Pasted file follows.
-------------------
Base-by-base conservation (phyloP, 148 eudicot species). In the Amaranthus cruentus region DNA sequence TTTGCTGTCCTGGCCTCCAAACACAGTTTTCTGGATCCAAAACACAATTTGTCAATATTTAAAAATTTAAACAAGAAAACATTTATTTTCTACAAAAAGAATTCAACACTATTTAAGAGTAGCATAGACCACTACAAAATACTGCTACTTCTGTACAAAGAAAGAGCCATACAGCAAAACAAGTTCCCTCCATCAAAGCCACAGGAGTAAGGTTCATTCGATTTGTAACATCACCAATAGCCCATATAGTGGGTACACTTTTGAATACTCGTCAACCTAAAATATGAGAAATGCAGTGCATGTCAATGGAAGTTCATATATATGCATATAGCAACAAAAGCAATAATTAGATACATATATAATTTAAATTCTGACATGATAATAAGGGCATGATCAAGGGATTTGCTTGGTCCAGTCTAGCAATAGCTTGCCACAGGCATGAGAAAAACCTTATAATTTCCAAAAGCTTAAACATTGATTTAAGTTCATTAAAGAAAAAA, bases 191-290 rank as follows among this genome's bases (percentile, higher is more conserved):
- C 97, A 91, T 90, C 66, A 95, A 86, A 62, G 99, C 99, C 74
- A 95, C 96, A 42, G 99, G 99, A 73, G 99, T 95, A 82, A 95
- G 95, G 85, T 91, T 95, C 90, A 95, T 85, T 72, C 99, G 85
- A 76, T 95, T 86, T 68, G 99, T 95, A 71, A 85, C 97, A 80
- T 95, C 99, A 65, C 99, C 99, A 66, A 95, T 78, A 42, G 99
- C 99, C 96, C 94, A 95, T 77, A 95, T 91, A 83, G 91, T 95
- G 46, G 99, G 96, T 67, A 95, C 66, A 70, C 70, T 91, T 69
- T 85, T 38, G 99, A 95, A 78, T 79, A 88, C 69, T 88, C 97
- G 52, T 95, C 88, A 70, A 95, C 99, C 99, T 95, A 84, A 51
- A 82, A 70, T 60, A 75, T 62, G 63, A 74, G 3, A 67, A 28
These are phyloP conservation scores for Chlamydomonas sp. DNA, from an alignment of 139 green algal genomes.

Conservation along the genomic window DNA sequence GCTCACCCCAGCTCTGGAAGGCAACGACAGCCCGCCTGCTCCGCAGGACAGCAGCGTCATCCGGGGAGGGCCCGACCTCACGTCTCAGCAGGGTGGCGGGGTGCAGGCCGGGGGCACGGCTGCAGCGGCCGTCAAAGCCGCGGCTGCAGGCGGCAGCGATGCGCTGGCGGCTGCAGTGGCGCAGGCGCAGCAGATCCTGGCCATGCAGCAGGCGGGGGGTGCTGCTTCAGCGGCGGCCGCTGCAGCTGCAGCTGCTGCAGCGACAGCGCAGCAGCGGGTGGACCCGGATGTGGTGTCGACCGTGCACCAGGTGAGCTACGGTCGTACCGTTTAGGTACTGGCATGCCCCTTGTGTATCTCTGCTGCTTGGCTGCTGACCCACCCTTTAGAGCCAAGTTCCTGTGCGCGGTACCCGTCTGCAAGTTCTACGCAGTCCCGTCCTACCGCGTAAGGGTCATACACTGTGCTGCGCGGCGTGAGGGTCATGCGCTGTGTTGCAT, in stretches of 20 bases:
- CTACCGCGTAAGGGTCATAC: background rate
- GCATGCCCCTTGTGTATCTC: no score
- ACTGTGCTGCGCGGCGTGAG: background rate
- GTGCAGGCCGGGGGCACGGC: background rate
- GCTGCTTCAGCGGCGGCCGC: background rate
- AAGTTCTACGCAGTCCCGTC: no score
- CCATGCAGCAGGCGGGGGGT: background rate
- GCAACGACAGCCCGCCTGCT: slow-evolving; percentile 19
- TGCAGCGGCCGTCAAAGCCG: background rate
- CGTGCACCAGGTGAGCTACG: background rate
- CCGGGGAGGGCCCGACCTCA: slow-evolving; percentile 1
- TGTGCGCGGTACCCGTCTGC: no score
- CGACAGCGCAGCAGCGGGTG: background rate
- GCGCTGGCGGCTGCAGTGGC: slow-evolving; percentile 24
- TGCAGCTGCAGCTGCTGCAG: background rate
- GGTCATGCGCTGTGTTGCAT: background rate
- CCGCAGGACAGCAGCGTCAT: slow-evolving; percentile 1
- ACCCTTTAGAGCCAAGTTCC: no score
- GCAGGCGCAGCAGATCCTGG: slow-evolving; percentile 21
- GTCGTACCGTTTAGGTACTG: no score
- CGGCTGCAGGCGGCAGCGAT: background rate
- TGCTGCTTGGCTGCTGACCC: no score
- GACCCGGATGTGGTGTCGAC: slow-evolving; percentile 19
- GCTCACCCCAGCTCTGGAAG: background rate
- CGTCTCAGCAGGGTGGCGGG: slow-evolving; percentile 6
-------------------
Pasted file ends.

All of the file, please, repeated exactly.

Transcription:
Base-by-base conservation (phyloP, 148 eudicot species). In the Amaranthus cruentus region DNA sequence TTTGCTGTCCTGGCCTCCAAACACAGTTTTCTGGATCCAAAACACAATTTGTCAATATTTAAAAATTTAAACAAGAAAACATTTATTTTCTACAAAAAGAATTCAACACTATTTAAGAGTAGCATAGACCACTACAAAATACTGCTACTTCTGTACAAAGAAAGAGCCATACAGCAAAACAAGTTCCCTCCATCAAAGCCACAGGAGTAAGGTTCATTCGATTTGTAACATCACCAATAGCCCATATAGTGGGTACACTTTTGAATACTCGTCAACCTAAAATATGAGAAATGCAGTGCATGTCAATGGAAGTTCATATATATGCATATAGCAACAAAAGCAATAATTAGATACATATATAATTTAAATTCTGACATGATAATAAGGGCATGATCAAGGGATTTGCTTGGTCCAGTCTAGCAATAGCTTGCCACAGGCATGAGAAAAACCTTATAATTTCCAAAAGCTTAAACATTGATTTAAGTTCATTAAAGAAAAAA, bases 191-290 rank as follows among this genome's bases (percentile, higher is more conserved):
- C 97, A 91, T 90, C 66, A 95, A 86, A 62, G 99, C 99, C 74
- A 95, C 96, A 42, G 99, G 99, A 73, G 99, T 95, A 82, A 95
- G 95, G 85, T 91, T 95, C 90, A 95, T 85, T 72, C 99, G 85
- A 76, T 95, T 86, T 68, G 99, T 95, A 71, A 85, C 97, A 80
- T 95, C 99, A 65, C 99, C 99, A 66, A 95, T 78, A 42, G 99
- C 99, C 96, C 94, A 95, T 77, A 95, T 91, A 83, G 91, T 95
- G 46, G 99, G 96, T 67, A 95, C 66, A 70, C 70, T 91, T 69
- T 85, T 38, G 99, A 95, A 78, T 79, A 88, C 69, T 88, C 97
- G 52, T 95, C 88, A 70, A 95, C 99, C 99, T 95, A 84, A 51
- A 82, A 70, T 60, A 75, T 62, G 63, A 74, G 3, A 67, A 28
These are phyloP conservation scores for Chlamydomonas sp. DNA, from an alignment of 139 green algal genomes.

Conservation along the genomic window DNA sequence GCTCACCCCAGCTCTGGAAGGCAACGACAGCCCGCCTGCTCCGCAGGACAGCAGCGTCATCCGGGGAGGGCCCGACCTCACGTCTCAGCAGGGTGGCGGGGTGCAGGCCGGGGGCACGGCTGCAGCGGCCGTCAAAGCCGCGGCTGCAGGCGGCAGCGATGCGCTGGCGGCTGCAGTGGCGCAGGCGCAGCAGATCCTGGCCATGCAGCAGGCGGGGGGTGCTGCTTCAGCGGCGGCCGCTGCAGCTGCAGCTGCTGCAGCGACAGCGCAGCAGCGGGTGGACCCGGATGTGGTGTCGACCGTGCACCAGGTGAGCTACGGTCGTACCGTTTAGGTACTGGCATGCCCCTTGTGTATCTCTGCTGCTTGGCTGCTGACCCACCCTTTAGAGCCAAGTTCCTGTGCGCGGTACCCGTCTGCAAGTTCTACGCAGTCCCGTCCTACCGCGTAAGGGTCATACACTGTGCTGCGCGGCGTGAGGGTCATGCGCTGTGTTGCAT, in stretches of 20 bases:
- CTACCGCGTAAGGGTCATAC: background rate
- GCATGCCCCTTGTGTATCTC: no score
- ACTGTGCTGCGCGGCGTGAG: background rate
- GTGCAGGCCGGGGGCACGGC: background rate
- GCTGCTTCAGCGGCGGCCGC: background rate
- AAGTTCTACGCAGTCCCGTC: no score
- CCATGCAGCAGGCGGGGGGT: background rate
- GCAACGACAGCCCGCCTGCT: slow-evolving; percentile 19
- TGCAGCGGCCGTCAAAGCCG: background rate
- CGTGCACCAGGTGAGCTACG: background rate
- CCGGGGAGGGCCCGACCTCA: slow-evolving; percentile 1
- TGTGCGCGGTACCCGTCTGC: no score
- CGACAGCGCAGCAGCGGGTG: background rate
- GCGCTGGCGGCTGCAGTGGC: slow-evolving; percentile 24
- TGCAGCTGCAGCTGCTGCAG: background rate
- GGTCATGCGCTGTGTTGCAT: background rate
- CCGCAGGACAGCAGCGTCAT: slow-evolving; percentile 1
- ACCCTTTAGAGCCAAGTTCC: no score
- GCAGGCGCAGCAGATCCTGG: slow-evolving; percentile 21
- GTCGTACCGTTTAGGTACTG: no score
- CGGCTGCAGGCGGCAGCGAT: background rate
- TGCTGCTTGGCTGCTGACCC: no score
- GACCCGGATGTGGTGTCGAC: slow-evolving; percentile 19
- GCTCACCCCAGCTCTGGAAG: background rate
- CGTCTCAGCAGGGTGGCGGG: slow-evolving; percentile 6